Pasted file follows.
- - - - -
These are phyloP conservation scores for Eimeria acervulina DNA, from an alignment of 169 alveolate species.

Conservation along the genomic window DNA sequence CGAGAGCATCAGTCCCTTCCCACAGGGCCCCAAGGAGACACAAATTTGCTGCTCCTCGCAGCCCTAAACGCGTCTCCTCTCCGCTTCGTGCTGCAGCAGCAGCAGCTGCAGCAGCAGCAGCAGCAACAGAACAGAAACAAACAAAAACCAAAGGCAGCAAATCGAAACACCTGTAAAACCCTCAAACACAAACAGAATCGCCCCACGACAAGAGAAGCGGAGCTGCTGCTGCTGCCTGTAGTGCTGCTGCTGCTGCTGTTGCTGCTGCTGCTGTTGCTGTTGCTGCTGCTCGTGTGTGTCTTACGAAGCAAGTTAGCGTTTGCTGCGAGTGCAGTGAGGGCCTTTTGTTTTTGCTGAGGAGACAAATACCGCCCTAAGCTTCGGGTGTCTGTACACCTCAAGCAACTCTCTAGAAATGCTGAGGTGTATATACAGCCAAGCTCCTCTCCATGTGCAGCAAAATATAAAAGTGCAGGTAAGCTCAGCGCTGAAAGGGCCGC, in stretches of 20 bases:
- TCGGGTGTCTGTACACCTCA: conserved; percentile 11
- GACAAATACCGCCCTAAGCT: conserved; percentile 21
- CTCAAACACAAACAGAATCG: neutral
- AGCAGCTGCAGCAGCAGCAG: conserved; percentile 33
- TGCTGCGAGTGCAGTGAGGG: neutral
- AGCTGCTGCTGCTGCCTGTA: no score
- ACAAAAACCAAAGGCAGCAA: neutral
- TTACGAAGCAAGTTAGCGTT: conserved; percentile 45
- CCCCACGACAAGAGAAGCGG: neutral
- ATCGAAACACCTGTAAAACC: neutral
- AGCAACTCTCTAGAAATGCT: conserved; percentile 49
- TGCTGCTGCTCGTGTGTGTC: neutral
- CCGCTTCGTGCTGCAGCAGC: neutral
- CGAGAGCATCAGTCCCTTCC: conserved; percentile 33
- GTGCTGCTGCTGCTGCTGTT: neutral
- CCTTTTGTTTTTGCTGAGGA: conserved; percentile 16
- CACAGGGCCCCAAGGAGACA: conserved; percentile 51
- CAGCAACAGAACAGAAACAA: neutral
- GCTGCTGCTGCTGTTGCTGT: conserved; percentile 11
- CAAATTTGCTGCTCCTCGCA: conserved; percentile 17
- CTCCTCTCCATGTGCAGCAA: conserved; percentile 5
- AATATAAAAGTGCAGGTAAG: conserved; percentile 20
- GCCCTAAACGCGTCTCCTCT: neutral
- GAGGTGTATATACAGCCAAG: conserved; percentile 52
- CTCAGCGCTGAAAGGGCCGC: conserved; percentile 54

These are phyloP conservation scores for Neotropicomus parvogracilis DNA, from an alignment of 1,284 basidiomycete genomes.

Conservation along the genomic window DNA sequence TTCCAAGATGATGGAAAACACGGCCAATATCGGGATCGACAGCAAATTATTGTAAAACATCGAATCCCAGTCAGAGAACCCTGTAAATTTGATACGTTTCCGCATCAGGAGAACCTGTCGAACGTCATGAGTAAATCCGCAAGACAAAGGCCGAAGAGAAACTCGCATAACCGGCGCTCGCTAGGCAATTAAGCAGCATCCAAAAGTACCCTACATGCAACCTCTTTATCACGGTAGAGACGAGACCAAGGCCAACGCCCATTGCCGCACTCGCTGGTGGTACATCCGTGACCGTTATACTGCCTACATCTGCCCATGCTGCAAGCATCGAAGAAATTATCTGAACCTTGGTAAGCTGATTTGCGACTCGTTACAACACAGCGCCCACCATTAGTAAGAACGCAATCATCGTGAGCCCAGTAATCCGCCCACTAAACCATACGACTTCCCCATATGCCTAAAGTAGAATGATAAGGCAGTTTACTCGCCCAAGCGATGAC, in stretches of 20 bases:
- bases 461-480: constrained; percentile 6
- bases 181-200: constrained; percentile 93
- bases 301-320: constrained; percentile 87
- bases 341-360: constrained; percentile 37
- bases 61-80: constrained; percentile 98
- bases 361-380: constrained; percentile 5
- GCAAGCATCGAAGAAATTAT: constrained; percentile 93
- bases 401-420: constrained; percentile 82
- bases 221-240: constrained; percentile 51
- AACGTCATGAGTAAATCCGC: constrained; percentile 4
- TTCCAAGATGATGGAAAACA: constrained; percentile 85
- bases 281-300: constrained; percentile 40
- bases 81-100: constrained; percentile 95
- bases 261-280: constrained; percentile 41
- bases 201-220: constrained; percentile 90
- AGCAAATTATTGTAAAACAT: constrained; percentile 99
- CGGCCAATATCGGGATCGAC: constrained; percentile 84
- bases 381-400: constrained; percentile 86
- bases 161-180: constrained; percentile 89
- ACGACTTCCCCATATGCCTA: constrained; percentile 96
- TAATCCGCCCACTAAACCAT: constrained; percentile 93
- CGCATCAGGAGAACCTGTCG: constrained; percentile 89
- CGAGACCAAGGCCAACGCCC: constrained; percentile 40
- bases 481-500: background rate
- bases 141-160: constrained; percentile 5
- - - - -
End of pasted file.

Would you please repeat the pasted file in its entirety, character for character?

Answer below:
These are phyloP conservation scores for Eimeria acervulina DNA, from an alignment of 169 alveolate species.

Conservation along the genomic window DNA sequence CGAGAGCATCAGTCCCTTCCCACAGGGCCCCAAGGAGACACAAATTTGCTGCTCCTCGCAGCCCTAAACGCGTCTCCTCTCCGCTTCGTGCTGCAGCAGCAGCAGCTGCAGCAGCAGCAGCAGCAACAGAACAGAAACAAACAAAAACCAAAGGCAGCAAATCGAAACACCTGTAAAACCCTCAAACACAAACAGAATCGCCCCACGACAAGAGAAGCGGAGCTGCTGCTGCTGCCTGTAGTGCTGCTGCTGCTGCTGTTGCTGCTGCTGCTGTTGCTGTTGCTGCTGCTCGTGTGTGTCTTACGAAGCAAGTTAGCGTTTGCTGCGAGTGCAGTGAGGGCCTTTTGTTTTTGCTGAGGAGACAAATACCGCCCTAAGCTTCGGGTGTCTGTACACCTCAAGCAACTCTCTAGAAATGCTGAGGTGTATATACAGCCAAGCTCCTCTCCATGTGCAGCAAAATATAAAAGTGCAGGTAAGCTCAGCGCTGAAAGGGCCGC, in stretches of 20 bases:
- TCGGGTGTCTGTACACCTCA: conserved; percentile 11
- GACAAATACCGCCCTAAGCT: conserved; percentile 21
- CTCAAACACAAACAGAATCG: neutral
- AGCAGCTGCAGCAGCAGCAG: conserved; percentile 33
- TGCTGCGAGTGCAGTGAGGG: neutral
- AGCTGCTGCTGCTGCCTGTA: no score
- ACAAAAACCAAAGGCAGCAA: neutral
- TTACGAAGCAAGTTAGCGTT: conserved; percentile 45
- CCCCACGACAAGAGAAGCGG: neutral
- ATCGAAACACCTGTAAAACC: neutral
- AGCAACTCTCTAGAAATGCT: conserved; percentile 49
- TGCTGCTGCTCGTGTGTGTC: neutral
- CCGCTTCGTGCTGCAGCAGC: neutral
- CGAGAGCATCAGTCCCTTCC: conserved; percentile 33
- GTGCTGCTGCTGCTGCTGTT: neutral
- CCTTTTGTTTTTGCTGAGGA: conserved; percentile 16
- CACAGGGCCCCAAGGAGACA: conserved; percentile 51
- CAGCAACAGAACAGAAACAA: neutral
- GCTGCTGCTGCTGTTGCTGT: conserved; percentile 11
- CAAATTTGCTGCTCCTCGCA: conserved; percentile 17
- CTCCTCTCCATGTGCAGCAA: conserved; percentile 5
- AATATAAAAGTGCAGGTAAG: conserved; percentile 20
- GCCCTAAACGCGTCTCCTCT: neutral
- GAGGTGTATATACAGCCAAG: conserved; percentile 52
- CTCAGCGCTGAAAGGGCCGC: conserved; percentile 54

These are phyloP conservation scores for Neotropicomus parvogracilis DNA, from an alignment of 1,284 basidiomycete genomes.

Conservation along the genomic window DNA sequence TTCCAAGATGATGGAAAACACGGCCAATATCGGGATCGACAGCAAATTATTGTAAAACATCGAATCCCAGTCAGAGAACCCTGTAAATTTGATACGTTTCCGCATCAGGAGAACCTGTCGAACGTCATGAGTAAATCCGCAAGACAAAGGCCGAAGAGAAACTCGCATAACCGGCGCTCGCTAGGCAATTAAGCAGCATCCAAAAGTACCCTACATGCAACCTCTTTATCACGGTAGAGACGAGACCAAGGCCAACGCCCATTGCCGCACTCGCTGGTGGTACATCCGTGACCGTTATACTGCCTACATCTGCCCATGCTGCAAGCATCGAAGAAATTATCTGAACCTTGGTAAGCTGATTTGCGACTCGTTACAACACAGCGCCCACCATTAGTAAGAACGCAATCATCGTGAGCCCAGTAATCCGCCCACTAAACCATACGACTTCCCCATATGCCTAAAGTAGAATGATAAGGCAGTTTACTCGCCCAAGCGATGAC, in stretches of 20 bases:
- bases 461-480: constrained; percentile 6
- bases 181-200: constrained; percentile 93
- bases 301-320: constrained; percentile 87
- bases 341-360: constrained; percentile 37
- bases 61-80: constrained; percentile 98
- bases 361-380: constrained; percentile 5
- GCAAGCATCGAAGAAATTAT: constrained; percentile 93
- bases 401-420: constrained; percentile 82
- bases 221-240: constrained; percentile 51
- AACGTCATGAGTAAATCCGC: constrained; percentile 4
- TTCCAAGATGATGGAAAACA: constrained; percentile 85
- bases 281-300: constrained; percentile 40
- bases 81-100: constrained; percentile 95
- bases 261-280: constrained; percentile 41
- bases 201-220: constrained; percentile 90
- AGCAAATTATTGTAAAACAT: constrained; percentile 99
- CGGCCAATATCGGGATCGAC: constrained; percentile 84
- bases 381-400: constrained; percentile 86
- bases 161-180: constrained; percentile 89
- ACGACTTCCCCATATGCCTA: constrained; percentile 96
- TAATCCGCCCACTAAACCAT: constrained; percentile 93
- CGCATCAGGAGAACCTGTCG: constrained; percentile 89
- CGAGACCAAGGCCAACGCCC: constrained; percentile 40
- bases 481-500: background rate
- bases 141-160: constrained; percentile 5